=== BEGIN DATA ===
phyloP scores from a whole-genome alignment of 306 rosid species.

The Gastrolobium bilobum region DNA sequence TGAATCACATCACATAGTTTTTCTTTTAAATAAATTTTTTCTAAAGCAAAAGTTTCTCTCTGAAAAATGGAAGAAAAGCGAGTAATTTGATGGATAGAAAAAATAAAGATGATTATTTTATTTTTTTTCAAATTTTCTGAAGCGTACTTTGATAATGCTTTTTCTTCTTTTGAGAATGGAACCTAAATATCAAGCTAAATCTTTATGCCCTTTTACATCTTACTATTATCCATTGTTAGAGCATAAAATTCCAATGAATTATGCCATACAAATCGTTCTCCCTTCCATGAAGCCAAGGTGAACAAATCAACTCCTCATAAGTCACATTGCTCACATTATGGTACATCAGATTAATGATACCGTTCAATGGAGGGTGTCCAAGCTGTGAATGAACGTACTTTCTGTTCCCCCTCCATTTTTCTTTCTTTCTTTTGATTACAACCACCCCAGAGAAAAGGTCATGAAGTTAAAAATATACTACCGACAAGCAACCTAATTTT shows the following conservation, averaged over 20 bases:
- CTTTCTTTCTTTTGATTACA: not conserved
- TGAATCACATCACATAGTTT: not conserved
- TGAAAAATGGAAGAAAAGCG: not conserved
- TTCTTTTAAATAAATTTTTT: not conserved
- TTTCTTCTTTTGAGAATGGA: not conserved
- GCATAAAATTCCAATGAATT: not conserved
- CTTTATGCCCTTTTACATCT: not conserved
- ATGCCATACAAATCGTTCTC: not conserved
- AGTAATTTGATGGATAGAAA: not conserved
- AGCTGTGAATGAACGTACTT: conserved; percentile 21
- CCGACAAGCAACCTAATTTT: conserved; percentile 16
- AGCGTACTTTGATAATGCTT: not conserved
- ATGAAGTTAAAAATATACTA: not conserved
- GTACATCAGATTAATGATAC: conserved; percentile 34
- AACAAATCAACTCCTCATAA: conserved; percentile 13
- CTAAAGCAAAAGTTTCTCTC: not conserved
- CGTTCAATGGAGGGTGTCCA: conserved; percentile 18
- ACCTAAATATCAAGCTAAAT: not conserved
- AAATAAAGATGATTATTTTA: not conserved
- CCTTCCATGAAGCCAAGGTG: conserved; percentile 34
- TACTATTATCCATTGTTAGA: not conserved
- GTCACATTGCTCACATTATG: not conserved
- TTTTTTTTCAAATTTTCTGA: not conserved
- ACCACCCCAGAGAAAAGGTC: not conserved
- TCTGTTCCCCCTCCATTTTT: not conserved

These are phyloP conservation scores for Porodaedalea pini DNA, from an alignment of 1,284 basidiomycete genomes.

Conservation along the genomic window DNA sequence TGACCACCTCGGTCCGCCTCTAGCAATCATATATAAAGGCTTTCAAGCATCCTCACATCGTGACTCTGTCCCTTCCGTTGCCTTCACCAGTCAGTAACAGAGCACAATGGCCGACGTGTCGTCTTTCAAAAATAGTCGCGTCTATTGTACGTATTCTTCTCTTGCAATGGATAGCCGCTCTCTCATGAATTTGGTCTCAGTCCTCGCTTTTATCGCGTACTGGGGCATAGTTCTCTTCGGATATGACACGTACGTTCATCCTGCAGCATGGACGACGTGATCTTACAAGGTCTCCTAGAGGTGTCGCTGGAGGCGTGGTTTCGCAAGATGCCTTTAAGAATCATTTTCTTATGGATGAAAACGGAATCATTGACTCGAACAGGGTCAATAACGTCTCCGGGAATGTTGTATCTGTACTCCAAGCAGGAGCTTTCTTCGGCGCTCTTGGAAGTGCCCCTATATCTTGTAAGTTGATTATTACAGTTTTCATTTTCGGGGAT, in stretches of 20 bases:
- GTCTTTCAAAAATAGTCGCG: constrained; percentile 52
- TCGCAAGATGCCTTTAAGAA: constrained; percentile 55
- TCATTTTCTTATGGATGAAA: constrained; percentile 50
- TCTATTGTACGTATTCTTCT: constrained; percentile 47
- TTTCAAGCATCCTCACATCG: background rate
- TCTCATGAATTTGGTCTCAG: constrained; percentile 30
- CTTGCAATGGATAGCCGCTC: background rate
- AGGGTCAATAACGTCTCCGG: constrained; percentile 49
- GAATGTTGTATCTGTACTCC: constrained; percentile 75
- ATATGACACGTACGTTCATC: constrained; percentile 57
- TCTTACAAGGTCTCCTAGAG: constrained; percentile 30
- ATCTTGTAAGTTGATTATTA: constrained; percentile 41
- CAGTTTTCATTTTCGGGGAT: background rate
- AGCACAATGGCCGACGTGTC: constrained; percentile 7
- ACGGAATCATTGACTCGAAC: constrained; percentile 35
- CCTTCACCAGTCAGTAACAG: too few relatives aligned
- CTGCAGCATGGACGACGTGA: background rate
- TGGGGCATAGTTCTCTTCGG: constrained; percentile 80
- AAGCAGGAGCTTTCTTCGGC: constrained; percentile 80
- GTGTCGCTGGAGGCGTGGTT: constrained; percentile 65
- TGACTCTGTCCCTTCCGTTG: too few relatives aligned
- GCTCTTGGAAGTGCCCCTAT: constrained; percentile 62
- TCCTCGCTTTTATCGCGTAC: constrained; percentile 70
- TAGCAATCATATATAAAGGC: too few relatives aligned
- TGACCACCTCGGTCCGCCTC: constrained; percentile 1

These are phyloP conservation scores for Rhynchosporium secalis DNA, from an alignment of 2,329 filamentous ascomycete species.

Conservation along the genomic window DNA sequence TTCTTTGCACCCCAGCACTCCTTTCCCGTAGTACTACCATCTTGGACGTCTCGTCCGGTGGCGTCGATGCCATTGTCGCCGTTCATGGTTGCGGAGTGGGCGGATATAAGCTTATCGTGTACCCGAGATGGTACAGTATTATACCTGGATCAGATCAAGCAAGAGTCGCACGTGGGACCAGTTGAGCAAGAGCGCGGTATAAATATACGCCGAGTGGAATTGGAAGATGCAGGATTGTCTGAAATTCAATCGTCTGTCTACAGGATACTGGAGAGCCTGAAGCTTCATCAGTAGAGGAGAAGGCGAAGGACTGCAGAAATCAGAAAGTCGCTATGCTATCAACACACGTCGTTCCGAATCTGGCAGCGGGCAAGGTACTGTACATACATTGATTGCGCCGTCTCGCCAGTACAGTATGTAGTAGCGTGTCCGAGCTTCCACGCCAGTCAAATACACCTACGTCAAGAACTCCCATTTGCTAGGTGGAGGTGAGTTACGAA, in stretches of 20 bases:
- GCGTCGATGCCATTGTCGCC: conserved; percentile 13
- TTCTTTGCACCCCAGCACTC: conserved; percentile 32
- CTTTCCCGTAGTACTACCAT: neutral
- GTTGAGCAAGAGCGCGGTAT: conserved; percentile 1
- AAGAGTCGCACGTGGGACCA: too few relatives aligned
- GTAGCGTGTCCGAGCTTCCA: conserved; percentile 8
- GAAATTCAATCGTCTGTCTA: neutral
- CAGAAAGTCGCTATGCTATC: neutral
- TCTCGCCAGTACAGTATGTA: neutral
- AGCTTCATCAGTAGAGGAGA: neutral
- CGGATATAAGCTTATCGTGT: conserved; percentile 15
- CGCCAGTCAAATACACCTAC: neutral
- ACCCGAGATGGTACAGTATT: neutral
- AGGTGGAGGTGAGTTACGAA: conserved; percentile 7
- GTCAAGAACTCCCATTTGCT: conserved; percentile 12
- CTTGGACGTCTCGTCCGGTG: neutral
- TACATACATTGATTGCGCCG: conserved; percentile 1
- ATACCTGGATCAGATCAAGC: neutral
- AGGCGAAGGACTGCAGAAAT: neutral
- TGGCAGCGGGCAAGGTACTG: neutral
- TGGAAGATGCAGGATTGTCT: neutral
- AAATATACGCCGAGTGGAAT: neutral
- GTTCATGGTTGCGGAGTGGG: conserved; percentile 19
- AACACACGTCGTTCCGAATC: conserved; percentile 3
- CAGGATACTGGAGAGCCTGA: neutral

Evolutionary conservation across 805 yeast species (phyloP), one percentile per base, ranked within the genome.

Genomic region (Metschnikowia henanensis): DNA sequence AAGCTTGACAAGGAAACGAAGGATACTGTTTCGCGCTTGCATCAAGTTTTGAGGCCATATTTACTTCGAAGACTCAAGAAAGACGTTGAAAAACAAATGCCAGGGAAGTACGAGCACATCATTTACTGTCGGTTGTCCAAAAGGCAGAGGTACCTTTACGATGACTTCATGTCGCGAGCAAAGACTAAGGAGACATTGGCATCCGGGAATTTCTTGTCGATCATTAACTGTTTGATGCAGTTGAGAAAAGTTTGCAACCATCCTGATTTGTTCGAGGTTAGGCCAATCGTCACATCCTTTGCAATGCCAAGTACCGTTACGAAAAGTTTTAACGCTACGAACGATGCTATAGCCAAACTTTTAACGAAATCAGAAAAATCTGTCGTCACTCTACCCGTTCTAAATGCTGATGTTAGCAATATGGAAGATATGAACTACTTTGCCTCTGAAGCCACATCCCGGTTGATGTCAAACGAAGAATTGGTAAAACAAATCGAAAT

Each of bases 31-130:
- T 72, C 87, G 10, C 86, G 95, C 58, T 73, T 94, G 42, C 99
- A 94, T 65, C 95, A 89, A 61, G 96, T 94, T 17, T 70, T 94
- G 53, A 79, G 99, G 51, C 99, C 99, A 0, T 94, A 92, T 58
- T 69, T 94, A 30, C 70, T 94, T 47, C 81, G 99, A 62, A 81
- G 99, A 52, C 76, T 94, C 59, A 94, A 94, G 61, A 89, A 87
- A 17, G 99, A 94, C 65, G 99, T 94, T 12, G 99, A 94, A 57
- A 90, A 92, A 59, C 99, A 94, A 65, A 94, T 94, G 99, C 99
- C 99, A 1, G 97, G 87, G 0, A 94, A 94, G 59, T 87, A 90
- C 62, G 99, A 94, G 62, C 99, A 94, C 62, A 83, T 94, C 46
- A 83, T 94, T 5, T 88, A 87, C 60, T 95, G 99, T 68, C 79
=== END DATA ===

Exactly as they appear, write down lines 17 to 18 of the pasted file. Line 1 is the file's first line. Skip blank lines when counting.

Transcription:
- AACAAATCAACTCCTCATAA: conserved; percentile 13
- CTAAAGCAAAAGTTTCTCTC: not conserved